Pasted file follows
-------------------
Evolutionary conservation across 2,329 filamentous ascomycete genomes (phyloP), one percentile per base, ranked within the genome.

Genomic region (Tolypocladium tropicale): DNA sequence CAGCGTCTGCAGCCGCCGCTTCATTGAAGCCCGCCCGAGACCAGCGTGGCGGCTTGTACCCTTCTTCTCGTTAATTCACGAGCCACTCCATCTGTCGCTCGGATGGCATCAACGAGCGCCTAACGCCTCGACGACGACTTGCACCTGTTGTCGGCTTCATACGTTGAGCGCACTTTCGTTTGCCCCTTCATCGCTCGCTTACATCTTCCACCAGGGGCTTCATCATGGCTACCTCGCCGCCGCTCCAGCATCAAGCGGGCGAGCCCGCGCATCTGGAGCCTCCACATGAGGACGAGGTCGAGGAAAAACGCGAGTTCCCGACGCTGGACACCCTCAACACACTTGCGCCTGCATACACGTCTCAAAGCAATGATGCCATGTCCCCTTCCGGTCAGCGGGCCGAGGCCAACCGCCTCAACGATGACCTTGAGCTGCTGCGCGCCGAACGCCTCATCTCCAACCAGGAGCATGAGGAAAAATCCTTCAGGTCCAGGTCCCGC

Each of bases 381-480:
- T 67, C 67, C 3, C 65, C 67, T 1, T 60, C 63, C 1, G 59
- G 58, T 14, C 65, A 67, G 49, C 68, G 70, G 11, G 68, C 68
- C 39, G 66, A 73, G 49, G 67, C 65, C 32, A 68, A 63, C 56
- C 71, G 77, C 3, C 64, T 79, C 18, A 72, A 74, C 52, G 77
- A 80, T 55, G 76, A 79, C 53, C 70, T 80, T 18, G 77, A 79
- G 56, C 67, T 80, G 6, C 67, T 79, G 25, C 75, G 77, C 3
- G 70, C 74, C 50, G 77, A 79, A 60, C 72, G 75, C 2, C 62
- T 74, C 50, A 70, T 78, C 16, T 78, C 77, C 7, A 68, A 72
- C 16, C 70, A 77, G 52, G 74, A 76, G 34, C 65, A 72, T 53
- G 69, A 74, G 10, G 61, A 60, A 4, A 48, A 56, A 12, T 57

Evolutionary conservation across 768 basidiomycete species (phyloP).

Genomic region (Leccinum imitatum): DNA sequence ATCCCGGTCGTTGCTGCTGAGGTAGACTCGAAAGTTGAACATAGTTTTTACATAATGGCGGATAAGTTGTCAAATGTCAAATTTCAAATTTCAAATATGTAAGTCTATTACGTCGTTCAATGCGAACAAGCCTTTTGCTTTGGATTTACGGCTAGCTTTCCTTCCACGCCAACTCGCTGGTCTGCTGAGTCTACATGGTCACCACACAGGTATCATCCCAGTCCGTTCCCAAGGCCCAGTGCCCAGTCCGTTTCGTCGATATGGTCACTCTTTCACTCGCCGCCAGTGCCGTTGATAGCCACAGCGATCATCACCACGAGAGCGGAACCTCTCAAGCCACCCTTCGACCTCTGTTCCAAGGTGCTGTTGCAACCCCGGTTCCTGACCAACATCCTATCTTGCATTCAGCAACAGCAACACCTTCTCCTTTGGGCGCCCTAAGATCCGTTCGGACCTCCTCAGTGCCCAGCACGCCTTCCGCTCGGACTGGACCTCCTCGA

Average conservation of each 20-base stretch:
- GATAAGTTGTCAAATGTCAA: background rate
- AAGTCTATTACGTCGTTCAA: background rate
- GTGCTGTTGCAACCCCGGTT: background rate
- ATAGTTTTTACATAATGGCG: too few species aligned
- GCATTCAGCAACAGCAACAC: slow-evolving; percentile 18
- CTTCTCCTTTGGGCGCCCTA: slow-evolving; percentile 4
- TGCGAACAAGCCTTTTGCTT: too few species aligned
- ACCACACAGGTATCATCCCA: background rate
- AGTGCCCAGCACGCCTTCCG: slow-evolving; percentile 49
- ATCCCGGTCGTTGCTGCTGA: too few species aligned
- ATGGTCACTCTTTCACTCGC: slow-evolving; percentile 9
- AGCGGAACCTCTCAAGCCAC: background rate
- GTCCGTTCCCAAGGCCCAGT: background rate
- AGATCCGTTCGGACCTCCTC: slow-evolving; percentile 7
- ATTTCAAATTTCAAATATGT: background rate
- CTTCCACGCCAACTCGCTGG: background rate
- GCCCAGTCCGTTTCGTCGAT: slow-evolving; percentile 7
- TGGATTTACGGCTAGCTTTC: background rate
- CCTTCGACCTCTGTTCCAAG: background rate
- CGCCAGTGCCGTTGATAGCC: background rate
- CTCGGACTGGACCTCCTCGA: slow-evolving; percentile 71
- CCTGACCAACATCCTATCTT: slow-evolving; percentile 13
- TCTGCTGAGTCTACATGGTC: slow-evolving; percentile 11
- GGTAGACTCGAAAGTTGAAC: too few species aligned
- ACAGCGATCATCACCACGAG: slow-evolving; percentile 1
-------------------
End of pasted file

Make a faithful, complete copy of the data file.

Evolutionary conservation across 2,329 filamentous ascomycete genomes (phyloP), one percentile per base, ranked within the genome.

Genomic region (Tolypocladium tropicale): DNA sequence CAGCGTCTGCAGCCGCCGCTTCATTGAAGCCCGCCCGAGACCAGCGTGGCGGCTTGTACCCTTCTTCTCGTTAATTCACGAGCCACTCCATCTGTCGCTCGGATGGCATCAACGAGCGCCTAACGCCTCGACGACGACTTGCACCTGTTGTCGGCTTCATACGTTGAGCGCACTTTCGTTTGCCCCTTCATCGCTCGCTTACATCTTCCACCAGGGGCTTCATCATGGCTACCTCGCCGCCGCTCCAGCATCAAGCGGGCGAGCCCGCGCATCTGGAGCCTCCACATGAGGACGAGGTCGAGGAAAAACGCGAGTTCCCGACGCTGGACACCCTCAACACACTTGCGCCTGCATACACGTCTCAAAGCAATGATGCCATGTCCCCTTCCGGTCAGCGGGCCGAGGCCAACCGCCTCAACGATGACCTTGAGCTGCTGCGCGCCGAACGCCTCATCTCCAACCAGGAGCATGAGGAAAAATCCTTCAGGTCCAGGTCCCGC

Each of bases 381-480:
- T 67, C 67, C 3, C 65, C 67, T 1, T 60, C 63, C 1, G 59
- G 58, T 14, C 65, A 67, G 49, C 68, G 70, G 11, G 68, C 68
- C 39, G 66, A 73, G 49, G 67, C 65, C 32, A 68, A 63, C 56
- C 71, G 77, C 3, C 64, T 79, C 18, A 72, A 74, C 52, G 77
- A 80, T 55, G 76, A 79, C 53, C 70, T 80, T 18, G 77, A 79
- G 56, C 67, T 80, G 6, C 67, T 79, G 25, C 75, G 77, C 3
- G 70, C 74, C 50, G 77, A 79, A 60, C 72, G 75, C 2, C 62
- T 74, C 50, A 70, T 78, C 16, T 78, C 77, C 7, A 68, A 72
- C 16, C 70, A 77, G 52, G 74, A 76, G 34, C 65, A 72, T 53
- G 69, A 74, G 10, G 61, A 60, A 4, A 48, A 56, A 12, T 57

Evolutionary conservation across 768 basidiomycete species (phyloP).

Genomic region (Leccinum imitatum): DNA sequence ATCCCGGTCGTTGCTGCTGAGGTAGACTCGAAAGTTGAACATAGTTTTTACATAATGGCGGATAAGTTGTCAAATGTCAAATTTCAAATTTCAAATATGTAAGTCTATTACGTCGTTCAATGCGAACAAGCCTTTTGCTTTGGATTTACGGCTAGCTTTCCTTCCACGCCAACTCGCTGGTCTGCTGAGTCTACATGGTCACCACACAGGTATCATCCCAGTCCGTTCCCAAGGCCCAGTGCCCAGTCCGTTTCGTCGATATGGTCACTCTTTCACTCGCCGCCAGTGCCGTTGATAGCCACAGCGATCATCACCACGAGAGCGGAACCTCTCAAGCCACCCTTCGACCTCTGTTCCAAGGTGCTGTTGCAACCCCGGTTCCTGACCAACATCCTATCTTGCATTCAGCAACAGCAACACCTTCTCCTTTGGGCGCCCTAAGATCCGTTCGGACCTCCTCAGTGCCCAGCACGCCTTCCGCTCGGACTGGACCTCCTCGA

Average conservation of each 20-base stretch:
- GATAAGTTGTCAAATGTCAA: background rate
- AAGTCTATTACGTCGTTCAA: background rate
- GTGCTGTTGCAACCCCGGTT: background rate
- ATAGTTTTTACATAATGGCG: too few species aligned
- GCATTCAGCAACAGCAACAC: slow-evolving; percentile 18
- CTTCTCCTTTGGGCGCCCTA: slow-evolving; percentile 4
- TGCGAACAAGCCTTTTGCTT: too few species aligned
- ACCACACAGGTATCATCCCA: background rate
- AGTGCCCAGCACGCCTTCCG: slow-evolving; percentile 49
- ATCCCGGTCGTTGCTGCTGA: too few species aligned
- ATGGTCACTCTTTCACTCGC: slow-evolving; percentile 9
- AGCGGAACCTCTCAAGCCAC: background rate
- GTCCGTTCCCAAGGCCCAGT: background rate
- AGATCCGTTCGGACCTCCTC: slow-evolving; percentile 7
- ATTTCAAATTTCAAATATGT: background rate
- CTTCCACGCCAACTCGCTGG: background rate
- GCCCAGTCCGTTTCGTCGAT: slow-evolving; percentile 7
- TGGATTTACGGCTAGCTTTC: background rate
- CCTTCGACCTCTGTTCCAAG: background rate
- CGCCAGTGCCGTTGATAGCC: background rate
- CTCGGACTGGACCTCCTCGA: slow-evolving; percentile 71
- CCTGACCAACATCCTATCTT: slow-evolving; percentile 13
- TCTGCTGAGTCTACATGGTC: slow-evolving; percentile 11
- GGTAGACTCGAAAGTTGAAC: too few species aligned
- ACAGCGATCATCACCACGAG: slow-evolving; percentile 1